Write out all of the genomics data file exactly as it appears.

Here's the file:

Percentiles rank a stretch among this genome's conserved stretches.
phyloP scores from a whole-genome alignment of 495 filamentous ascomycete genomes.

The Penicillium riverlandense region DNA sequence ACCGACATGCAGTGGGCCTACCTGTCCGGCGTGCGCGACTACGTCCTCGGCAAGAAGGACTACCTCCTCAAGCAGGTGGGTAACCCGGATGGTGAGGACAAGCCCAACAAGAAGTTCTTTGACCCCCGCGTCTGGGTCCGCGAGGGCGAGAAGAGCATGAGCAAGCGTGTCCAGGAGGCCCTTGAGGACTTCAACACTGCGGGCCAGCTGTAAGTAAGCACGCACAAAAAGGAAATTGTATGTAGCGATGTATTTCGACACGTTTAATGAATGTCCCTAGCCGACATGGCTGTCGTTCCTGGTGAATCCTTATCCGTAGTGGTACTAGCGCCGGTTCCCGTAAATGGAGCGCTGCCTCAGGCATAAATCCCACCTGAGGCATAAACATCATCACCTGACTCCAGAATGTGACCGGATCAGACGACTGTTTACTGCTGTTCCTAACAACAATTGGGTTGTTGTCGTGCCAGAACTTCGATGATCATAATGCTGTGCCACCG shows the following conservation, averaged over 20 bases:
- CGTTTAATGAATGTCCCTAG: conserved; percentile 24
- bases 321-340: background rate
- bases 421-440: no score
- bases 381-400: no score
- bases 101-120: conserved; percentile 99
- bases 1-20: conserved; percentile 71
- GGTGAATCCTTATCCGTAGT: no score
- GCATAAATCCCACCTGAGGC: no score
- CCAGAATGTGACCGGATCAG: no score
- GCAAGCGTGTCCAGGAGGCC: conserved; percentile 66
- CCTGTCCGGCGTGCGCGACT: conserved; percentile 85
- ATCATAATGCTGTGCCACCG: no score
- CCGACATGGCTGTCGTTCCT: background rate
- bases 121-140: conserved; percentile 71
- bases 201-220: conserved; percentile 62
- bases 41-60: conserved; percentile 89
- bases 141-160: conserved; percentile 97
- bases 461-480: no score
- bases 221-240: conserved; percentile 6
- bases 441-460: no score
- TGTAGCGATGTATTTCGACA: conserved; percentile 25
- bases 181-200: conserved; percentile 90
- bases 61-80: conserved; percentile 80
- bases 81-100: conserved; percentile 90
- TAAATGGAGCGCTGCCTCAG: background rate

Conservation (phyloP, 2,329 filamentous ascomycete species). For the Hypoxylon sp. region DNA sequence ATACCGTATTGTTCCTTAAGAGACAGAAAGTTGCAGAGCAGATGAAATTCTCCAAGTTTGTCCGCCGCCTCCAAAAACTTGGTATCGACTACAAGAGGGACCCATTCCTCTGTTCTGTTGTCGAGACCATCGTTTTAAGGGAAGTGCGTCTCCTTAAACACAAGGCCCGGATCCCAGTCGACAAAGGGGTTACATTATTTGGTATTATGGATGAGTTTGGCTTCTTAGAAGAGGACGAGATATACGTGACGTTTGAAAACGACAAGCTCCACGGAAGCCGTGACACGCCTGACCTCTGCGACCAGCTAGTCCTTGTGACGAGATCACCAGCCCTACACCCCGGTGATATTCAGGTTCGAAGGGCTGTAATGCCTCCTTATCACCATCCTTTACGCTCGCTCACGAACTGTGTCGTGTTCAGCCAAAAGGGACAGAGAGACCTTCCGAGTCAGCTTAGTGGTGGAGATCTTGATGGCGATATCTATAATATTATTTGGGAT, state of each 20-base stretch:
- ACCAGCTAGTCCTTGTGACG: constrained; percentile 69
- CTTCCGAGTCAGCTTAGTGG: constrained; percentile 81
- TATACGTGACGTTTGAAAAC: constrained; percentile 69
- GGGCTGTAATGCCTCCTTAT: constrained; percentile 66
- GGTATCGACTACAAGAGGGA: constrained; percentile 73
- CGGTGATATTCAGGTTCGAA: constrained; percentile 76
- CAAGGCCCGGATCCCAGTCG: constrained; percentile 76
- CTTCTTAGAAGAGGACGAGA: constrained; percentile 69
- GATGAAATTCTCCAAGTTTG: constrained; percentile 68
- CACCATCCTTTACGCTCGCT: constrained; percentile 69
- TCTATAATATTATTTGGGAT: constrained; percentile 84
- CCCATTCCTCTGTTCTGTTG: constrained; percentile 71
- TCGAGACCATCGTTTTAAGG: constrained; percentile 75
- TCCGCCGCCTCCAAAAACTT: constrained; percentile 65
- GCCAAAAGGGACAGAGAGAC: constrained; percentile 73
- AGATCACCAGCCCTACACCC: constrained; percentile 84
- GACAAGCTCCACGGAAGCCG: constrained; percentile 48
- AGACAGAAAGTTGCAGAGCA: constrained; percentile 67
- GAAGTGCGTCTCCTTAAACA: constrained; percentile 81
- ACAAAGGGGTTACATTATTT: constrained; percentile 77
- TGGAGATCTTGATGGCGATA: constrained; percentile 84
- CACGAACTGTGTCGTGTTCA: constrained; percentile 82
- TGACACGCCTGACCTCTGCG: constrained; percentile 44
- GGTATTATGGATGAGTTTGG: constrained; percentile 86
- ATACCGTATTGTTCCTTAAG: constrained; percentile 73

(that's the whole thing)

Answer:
Percentiles rank a stretch among this genome's conserved stretches.
phyloP scores from a whole-genome alignment of 495 filamentous ascomycete genomes.

The Penicillium riverlandense region DNA sequence ACCGACATGCAGTGGGCCTACCTGTCCGGCGTGCGCGACTACGTCCTCGGCAAGAAGGACTACCTCCTCAAGCAGGTGGGTAACCCGGATGGTGAGGACAAGCCCAACAAGAAGTTCTTTGACCCCCGCGTCTGGGTCCGCGAGGGCGAGAAGAGCATGAGCAAGCGTGTCCAGGAGGCCCTTGAGGACTTCAACACTGCGGGCCAGCTGTAAGTAAGCACGCACAAAAAGGAAATTGTATGTAGCGATGTATTTCGACACGTTTAATGAATGTCCCTAGCCGACATGGCTGTCGTTCCTGGTGAATCCTTATCCGTAGTGGTACTAGCGCCGGTTCCCGTAAATGGAGCGCTGCCTCAGGCATAAATCCCACCTGAGGCATAAACATCATCACCTGACTCCAGAATGTGACCGGATCAGACGACTGTTTACTGCTGTTCCTAACAACAATTGGGTTGTTGTCGTGCCAGAACTTCGATGATCATAATGCTGTGCCACCG shows the following conservation, averaged over 20 bases:
- CGTTTAATGAATGTCCCTAG: conserved; percentile 24
- bases 321-340: background rate
- bases 421-440: no score
- bases 381-400: no score
- bases 101-120: conserved; percentile 99
- bases 1-20: conserved; percentile 71
- GGTGAATCCTTATCCGTAGT: no score
- GCATAAATCCCACCTGAGGC: no score
- CCAGAATGTGACCGGATCAG: no score
- GCAAGCGTGTCCAGGAGGCC: conserved; percentile 66
- CCTGTCCGGCGTGCGCGACT: conserved; percentile 85
- ATCATAATGCTGTGCCACCG: no score
- CCGACATGGCTGTCGTTCCT: background rate
- bases 121-140: conserved; percentile 71
- bases 201-220: conserved; percentile 62
- bases 41-60: conserved; percentile 89
- bases 141-160: conserved; percentile 97
- bases 461-480: no score
- bases 221-240: conserved; percentile 6
- bases 441-460: no score
- TGTAGCGATGTATTTCGACA: conserved; percentile 25
- bases 181-200: conserved; percentile 90
- bases 61-80: conserved; percentile 80
- bases 81-100: conserved; percentile 90
- TAAATGGAGCGCTGCCTCAG: background rate

Conservation (phyloP, 2,329 filamentous ascomycete species). For the Hypoxylon sp. region DNA sequence ATACCGTATTGTTCCTTAAGAGACAGAAAGTTGCAGAGCAGATGAAATTCTCCAAGTTTGTCCGCCGCCTCCAAAAACTTGGTATCGACTACAAGAGGGACCCATTCCTCTGTTCTGTTGTCGAGACCATCGTTTTAAGGGAAGTGCGTCTCCTTAAACACAAGGCCCGGATCCCAGTCGACAAAGGGGTTACATTATTTGGTATTATGGATGAGTTTGGCTTCTTAGAAGAGGACGAGATATACGTGACGTTTGAAAACGACAAGCTCCACGGAAGCCGTGACACGCCTGACCTCTGCGACCAGCTAGTCCTTGTGACGAGATCACCAGCCCTACACCCCGGTGATATTCAGGTTCGAAGGGCTGTAATGCCTCCTTATCACCATCCTTTACGCTCGCTCACGAACTGTGTCGTGTTCAGCCAAAAGGGACAGAGAGACCTTCCGAGTCAGCTTAGTGGTGGAGATCTTGATGGCGATATCTATAATATTATTTGGGAT, state of each 20-base stretch:
- ACCAGCTAGTCCTTGTGACG: constrained; percentile 69
- CTTCCGAGTCAGCTTAGTGG: constrained; percentile 81
- TATACGTGACGTTTGAAAAC: constrained; percentile 69
- GGGCTGTAATGCCTCCTTAT: constrained; percentile 66
- GGTATCGACTACAAGAGGGA: constrained; percentile 73
- CGGTGATATTCAGGTTCGAA: constrained; percentile 76
- CAAGGCCCGGATCCCAGTCG: constrained; percentile 76
- CTTCTTAGAAGAGGACGAGA: constrained; percentile 69
- GATGAAATTCTCCAAGTTTG: constrained; percentile 68
- CACCATCCTTTACGCTCGCT: constrained; percentile 69
- TCTATAATATTATTTGGGAT: constrained; percentile 84
- CCCATTCCTCTGTTCTGTTG: constrained; percentile 71
- TCGAGACCATCGTTTTAAGG: constrained; percentile 75
- TCCGCCGCCTCCAAAAACTT: constrained; percentile 65
- GCCAAAAGGGACAGAGAGAC: constrained; percentile 73
- AGATCACCAGCCCTACACCC: constrained; percentile 84
- GACAAGCTCCACGGAAGCCG: constrained; percentile 48
- AGACAGAAAGTTGCAGAGCA: constrained; percentile 67
- GAAGTGCGTCTCCTTAAACA: constrained; percentile 81
- ACAAAGGGGTTACATTATTT: constrained; percentile 77
- TGGAGATCTTGATGGCGATA: constrained; percentile 84
- CACGAACTGTGTCGTGTTCA: constrained; percentile 82
- TGACACGCCTGACCTCTGCG: constrained; percentile 44
- GGTATTATGGATGAGTTTGG: constrained; percentile 86
- ATACCGTATTGTTCCTTAAG: constrained; percentile 73